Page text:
Point-of-care measurement of activated clotting time for cardiac surgery as measured by the Hemochron signature elite and the Abbott i-STAT : agreement, concordance, and clinical reliability.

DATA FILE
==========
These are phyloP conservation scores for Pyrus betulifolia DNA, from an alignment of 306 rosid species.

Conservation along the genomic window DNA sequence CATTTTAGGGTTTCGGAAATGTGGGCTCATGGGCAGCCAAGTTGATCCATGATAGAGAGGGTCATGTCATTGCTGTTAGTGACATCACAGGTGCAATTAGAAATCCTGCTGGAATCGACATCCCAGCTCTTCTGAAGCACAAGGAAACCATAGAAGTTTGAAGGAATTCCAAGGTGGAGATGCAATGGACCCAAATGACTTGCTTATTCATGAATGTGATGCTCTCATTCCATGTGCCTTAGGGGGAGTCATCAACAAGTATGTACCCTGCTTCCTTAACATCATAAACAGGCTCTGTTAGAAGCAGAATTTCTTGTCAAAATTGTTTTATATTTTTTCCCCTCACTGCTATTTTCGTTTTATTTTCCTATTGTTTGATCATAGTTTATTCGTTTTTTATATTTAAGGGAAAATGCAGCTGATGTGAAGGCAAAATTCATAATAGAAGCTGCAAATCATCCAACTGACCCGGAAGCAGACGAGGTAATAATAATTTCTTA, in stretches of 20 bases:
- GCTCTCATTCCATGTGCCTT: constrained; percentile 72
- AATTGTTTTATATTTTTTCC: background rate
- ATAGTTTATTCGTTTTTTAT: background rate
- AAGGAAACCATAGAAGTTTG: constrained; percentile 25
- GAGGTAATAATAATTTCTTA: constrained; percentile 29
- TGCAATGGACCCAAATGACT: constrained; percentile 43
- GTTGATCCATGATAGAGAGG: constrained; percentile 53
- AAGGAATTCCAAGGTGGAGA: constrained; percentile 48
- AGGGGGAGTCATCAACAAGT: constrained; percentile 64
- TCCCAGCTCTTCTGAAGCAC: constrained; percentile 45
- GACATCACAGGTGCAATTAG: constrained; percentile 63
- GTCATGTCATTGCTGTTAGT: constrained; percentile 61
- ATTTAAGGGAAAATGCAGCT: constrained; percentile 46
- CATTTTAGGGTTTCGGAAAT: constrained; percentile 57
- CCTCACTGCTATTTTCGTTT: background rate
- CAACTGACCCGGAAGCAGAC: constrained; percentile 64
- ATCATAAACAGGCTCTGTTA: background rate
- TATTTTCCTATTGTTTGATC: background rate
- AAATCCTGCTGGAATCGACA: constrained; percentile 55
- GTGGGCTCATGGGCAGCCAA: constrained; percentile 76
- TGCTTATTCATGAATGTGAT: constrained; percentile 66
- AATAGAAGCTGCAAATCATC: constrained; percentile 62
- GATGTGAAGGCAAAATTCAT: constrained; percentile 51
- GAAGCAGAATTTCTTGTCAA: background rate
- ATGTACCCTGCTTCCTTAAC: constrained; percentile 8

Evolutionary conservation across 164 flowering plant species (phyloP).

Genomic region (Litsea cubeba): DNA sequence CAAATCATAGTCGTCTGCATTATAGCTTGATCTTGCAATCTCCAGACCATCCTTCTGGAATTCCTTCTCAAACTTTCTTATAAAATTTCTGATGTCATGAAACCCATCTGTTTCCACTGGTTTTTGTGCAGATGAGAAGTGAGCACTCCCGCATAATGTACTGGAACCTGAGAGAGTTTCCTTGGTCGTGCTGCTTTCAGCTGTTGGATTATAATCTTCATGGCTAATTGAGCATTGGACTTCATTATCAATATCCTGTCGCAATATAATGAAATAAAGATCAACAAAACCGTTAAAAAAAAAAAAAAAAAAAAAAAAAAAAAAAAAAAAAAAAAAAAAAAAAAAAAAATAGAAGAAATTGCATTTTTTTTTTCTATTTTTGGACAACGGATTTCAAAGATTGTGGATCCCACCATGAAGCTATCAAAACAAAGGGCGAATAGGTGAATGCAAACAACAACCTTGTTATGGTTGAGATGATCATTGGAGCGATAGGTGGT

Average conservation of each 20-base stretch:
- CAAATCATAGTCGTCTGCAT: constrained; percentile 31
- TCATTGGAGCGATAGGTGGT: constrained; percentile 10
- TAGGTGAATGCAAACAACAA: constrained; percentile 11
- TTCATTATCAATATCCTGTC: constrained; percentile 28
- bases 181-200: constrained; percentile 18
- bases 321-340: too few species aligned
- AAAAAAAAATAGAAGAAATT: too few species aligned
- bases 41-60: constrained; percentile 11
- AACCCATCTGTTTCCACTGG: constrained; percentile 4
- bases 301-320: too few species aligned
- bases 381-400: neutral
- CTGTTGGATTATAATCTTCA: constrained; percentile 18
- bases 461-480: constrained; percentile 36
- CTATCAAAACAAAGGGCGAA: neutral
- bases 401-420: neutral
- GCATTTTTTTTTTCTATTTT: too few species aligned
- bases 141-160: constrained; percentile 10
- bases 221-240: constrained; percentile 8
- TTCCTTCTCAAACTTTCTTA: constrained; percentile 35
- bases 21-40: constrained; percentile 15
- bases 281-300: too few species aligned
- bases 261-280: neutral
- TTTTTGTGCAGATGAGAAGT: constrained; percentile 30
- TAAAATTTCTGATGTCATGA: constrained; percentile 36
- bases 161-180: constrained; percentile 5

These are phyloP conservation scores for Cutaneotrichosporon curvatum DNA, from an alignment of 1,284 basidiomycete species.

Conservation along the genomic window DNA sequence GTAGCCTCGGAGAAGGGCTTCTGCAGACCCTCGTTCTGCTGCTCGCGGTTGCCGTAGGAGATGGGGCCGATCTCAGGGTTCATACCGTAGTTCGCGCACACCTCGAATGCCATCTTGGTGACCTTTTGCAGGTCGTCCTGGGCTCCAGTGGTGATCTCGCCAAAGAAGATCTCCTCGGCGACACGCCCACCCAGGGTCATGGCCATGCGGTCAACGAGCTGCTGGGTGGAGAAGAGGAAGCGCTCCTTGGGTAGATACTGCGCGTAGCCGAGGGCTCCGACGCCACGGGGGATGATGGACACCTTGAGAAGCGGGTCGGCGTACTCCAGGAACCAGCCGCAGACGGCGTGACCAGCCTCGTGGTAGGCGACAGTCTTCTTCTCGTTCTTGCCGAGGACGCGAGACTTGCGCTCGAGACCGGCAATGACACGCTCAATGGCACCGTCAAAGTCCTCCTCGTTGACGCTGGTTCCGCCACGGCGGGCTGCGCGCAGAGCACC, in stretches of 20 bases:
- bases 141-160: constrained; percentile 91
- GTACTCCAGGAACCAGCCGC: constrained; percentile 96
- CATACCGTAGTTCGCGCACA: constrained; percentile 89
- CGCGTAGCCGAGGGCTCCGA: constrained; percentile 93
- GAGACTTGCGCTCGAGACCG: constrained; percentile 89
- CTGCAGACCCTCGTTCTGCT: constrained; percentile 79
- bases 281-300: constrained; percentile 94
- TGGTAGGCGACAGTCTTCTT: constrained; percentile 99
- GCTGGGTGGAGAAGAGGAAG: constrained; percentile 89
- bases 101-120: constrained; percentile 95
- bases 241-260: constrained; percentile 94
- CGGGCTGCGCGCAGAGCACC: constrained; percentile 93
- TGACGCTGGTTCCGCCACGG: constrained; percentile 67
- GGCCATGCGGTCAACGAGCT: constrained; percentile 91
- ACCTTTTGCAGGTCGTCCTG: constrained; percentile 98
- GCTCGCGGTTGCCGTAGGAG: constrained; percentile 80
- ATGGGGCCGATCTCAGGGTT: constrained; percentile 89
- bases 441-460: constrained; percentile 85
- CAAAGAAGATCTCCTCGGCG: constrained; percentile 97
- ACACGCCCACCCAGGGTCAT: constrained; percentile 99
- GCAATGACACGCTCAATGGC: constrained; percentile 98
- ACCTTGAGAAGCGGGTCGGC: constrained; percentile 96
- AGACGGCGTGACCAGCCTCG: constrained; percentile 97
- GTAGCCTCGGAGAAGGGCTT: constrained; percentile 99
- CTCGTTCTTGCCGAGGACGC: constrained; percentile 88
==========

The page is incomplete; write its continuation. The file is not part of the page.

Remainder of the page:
BACKGROUND: Since inadequate heparin anticoagulation and insufficient reversal can result in complications during cardiopulmonary bypass (CPB) surgery, heparin anticoagulation monitoring by point-of-care (POC) activated clotting time (ACT) measurements is essential for CPB initiation, maintainance, and anticoagulant reversal. However, concerns exist regarding reproducibility of ACT assays and comparability of devices.METHODS: We evaluated the agreement of ACT assays using four parallel measurements performed on two commonly used devices each (i.e., two Hemochron Signature Elite (Hemochron) and two Abbott i-STAT (i-STAT) devices, respectively). Blood samples from 30 patients undergoing cardiac surgery on CPB were assayed at specified steps (baseline, after heparin administration, after protamine administration) with four parallel measurements (two of each device type) using commercial Kaolin activated assays provided by the respective manufactures. Measurements were compared between identical and different device types using linear regression, Bland-Altman analyses, and calculation of Cohen's kappa coefficient. RESULTS: Parallel i-STAT ACTs demonstrated a good linear correlation (r = 0.985). Bias, as determined by Bland-Altman analysis, was low (- 3.8 s; 95% limits of agreement (LOA): - 77.8 -70.2 s), and Cohen's Kappa demonstrated good agreement (kappa = 0.809). Hemochron derived ACTs demonstrated worse linear correlation (r = 0.782), larger bias with considerably broader LOA (- 13.14 s; 95%LOA:-316.3-290 s), and lesser concordance between parallel assays (kappa = 0.554). Although demonstrating a fair linear correlation (r = 0.815), parallel measurements on different ACT-devices showed large bias (-20s; 95% LOA: - 290-250 s) and little concordance (kappa = 0.368). Overall, disconcordant results according to clinically predefined target values were more frequent with the Hemochron than i-STAT. Furthermore, while discrepancies in ACT between two parallel iSTAT assays showed little or no clinical relevance, deviations from parallel Hemochron assays and iSTAT versus Hemochron measurements revealed marked and sometimes clinically critical deviations. CONCLUSION: Currently used ACT point-of-care devices cannot be used interchangeably. Furthermore, our data question the reliability of the Hemochron in assessing adequacy of heparin anticoagulation monitoring for CPB.
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